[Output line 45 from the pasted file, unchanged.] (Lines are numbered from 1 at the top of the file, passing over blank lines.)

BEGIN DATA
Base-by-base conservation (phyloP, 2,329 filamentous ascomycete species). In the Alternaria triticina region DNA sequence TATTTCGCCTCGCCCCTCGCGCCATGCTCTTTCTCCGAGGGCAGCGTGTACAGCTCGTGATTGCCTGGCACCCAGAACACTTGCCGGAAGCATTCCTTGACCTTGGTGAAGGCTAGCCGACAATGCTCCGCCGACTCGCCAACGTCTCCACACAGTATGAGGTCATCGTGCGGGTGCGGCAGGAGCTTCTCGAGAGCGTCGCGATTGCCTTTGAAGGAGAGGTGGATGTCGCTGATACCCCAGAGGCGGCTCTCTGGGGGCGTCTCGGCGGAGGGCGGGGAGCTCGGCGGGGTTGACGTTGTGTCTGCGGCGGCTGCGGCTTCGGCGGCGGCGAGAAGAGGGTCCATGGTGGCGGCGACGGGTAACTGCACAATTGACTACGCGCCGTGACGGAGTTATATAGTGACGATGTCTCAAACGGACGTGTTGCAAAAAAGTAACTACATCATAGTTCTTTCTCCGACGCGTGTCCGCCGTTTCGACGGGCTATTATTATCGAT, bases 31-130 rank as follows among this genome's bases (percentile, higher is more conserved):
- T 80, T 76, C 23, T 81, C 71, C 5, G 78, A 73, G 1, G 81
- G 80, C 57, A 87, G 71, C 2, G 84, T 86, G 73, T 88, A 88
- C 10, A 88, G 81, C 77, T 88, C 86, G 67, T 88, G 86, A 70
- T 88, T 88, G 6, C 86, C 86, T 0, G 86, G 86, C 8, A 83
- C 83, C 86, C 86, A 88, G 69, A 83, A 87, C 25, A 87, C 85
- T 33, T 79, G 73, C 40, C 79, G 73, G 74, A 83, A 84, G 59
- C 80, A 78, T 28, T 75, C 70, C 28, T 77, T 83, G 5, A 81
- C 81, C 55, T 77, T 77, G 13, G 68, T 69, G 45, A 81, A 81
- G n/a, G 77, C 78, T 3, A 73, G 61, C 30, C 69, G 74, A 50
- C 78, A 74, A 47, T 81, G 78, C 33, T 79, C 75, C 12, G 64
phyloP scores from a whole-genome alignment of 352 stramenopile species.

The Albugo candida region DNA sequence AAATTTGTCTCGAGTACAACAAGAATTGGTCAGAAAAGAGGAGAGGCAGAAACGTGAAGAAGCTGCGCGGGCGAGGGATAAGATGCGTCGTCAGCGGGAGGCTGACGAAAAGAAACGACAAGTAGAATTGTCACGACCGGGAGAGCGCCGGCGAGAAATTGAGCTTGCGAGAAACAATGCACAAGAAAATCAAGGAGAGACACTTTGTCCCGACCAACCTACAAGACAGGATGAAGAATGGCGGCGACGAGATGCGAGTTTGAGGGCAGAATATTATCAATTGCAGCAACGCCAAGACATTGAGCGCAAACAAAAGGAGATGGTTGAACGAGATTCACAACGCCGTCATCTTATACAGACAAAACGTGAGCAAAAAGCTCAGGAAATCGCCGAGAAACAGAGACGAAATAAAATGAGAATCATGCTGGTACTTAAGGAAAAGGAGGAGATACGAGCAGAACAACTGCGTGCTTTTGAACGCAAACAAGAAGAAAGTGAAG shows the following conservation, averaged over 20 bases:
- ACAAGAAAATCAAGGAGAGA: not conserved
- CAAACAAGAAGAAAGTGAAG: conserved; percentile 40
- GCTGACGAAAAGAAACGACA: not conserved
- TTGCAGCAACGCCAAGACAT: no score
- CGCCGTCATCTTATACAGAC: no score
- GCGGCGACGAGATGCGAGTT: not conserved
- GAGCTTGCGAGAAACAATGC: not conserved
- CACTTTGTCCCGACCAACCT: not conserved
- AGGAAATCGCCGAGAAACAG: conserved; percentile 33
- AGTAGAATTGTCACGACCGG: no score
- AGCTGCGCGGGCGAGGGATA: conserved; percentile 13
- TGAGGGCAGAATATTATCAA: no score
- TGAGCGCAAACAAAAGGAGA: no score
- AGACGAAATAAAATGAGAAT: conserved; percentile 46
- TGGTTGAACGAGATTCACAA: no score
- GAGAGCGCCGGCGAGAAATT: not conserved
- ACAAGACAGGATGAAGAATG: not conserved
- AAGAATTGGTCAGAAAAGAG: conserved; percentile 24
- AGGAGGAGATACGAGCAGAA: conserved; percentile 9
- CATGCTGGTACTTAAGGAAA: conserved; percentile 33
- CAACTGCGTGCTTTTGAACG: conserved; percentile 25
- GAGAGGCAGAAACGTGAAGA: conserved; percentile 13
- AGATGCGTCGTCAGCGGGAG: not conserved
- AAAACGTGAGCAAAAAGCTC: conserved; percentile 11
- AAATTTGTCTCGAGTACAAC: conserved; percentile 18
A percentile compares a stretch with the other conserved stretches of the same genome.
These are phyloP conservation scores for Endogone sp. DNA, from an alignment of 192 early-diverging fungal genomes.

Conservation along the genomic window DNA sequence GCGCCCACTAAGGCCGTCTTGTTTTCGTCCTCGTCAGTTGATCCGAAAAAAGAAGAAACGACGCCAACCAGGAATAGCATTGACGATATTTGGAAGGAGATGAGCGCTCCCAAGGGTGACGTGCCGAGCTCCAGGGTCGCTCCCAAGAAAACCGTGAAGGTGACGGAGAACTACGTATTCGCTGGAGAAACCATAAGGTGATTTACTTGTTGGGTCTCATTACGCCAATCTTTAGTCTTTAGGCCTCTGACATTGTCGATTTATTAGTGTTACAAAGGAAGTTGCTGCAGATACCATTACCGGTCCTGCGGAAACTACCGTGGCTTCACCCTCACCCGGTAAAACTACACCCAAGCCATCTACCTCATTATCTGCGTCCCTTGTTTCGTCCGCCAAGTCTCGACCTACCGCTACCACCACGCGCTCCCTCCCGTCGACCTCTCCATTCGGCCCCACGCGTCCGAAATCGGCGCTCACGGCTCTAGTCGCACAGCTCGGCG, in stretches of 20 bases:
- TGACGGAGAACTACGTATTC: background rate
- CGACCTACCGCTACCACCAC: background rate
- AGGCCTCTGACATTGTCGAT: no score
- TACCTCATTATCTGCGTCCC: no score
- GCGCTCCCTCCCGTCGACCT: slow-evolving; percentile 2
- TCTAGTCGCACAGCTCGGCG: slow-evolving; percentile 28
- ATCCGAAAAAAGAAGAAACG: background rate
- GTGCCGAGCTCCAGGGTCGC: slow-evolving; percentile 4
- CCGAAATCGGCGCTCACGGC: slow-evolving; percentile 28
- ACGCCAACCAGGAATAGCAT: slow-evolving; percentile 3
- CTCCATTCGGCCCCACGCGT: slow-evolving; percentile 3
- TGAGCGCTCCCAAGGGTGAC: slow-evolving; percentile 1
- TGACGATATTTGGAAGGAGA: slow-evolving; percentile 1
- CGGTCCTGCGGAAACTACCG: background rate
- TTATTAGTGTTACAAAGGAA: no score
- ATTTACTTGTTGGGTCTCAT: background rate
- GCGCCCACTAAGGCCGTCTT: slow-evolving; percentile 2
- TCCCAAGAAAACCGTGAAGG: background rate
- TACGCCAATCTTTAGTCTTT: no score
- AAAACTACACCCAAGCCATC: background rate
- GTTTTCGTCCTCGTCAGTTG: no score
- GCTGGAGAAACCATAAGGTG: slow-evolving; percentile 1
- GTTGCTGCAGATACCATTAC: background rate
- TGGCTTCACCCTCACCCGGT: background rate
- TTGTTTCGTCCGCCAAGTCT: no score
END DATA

- TACCTCATTATCTGCGTCCC: no score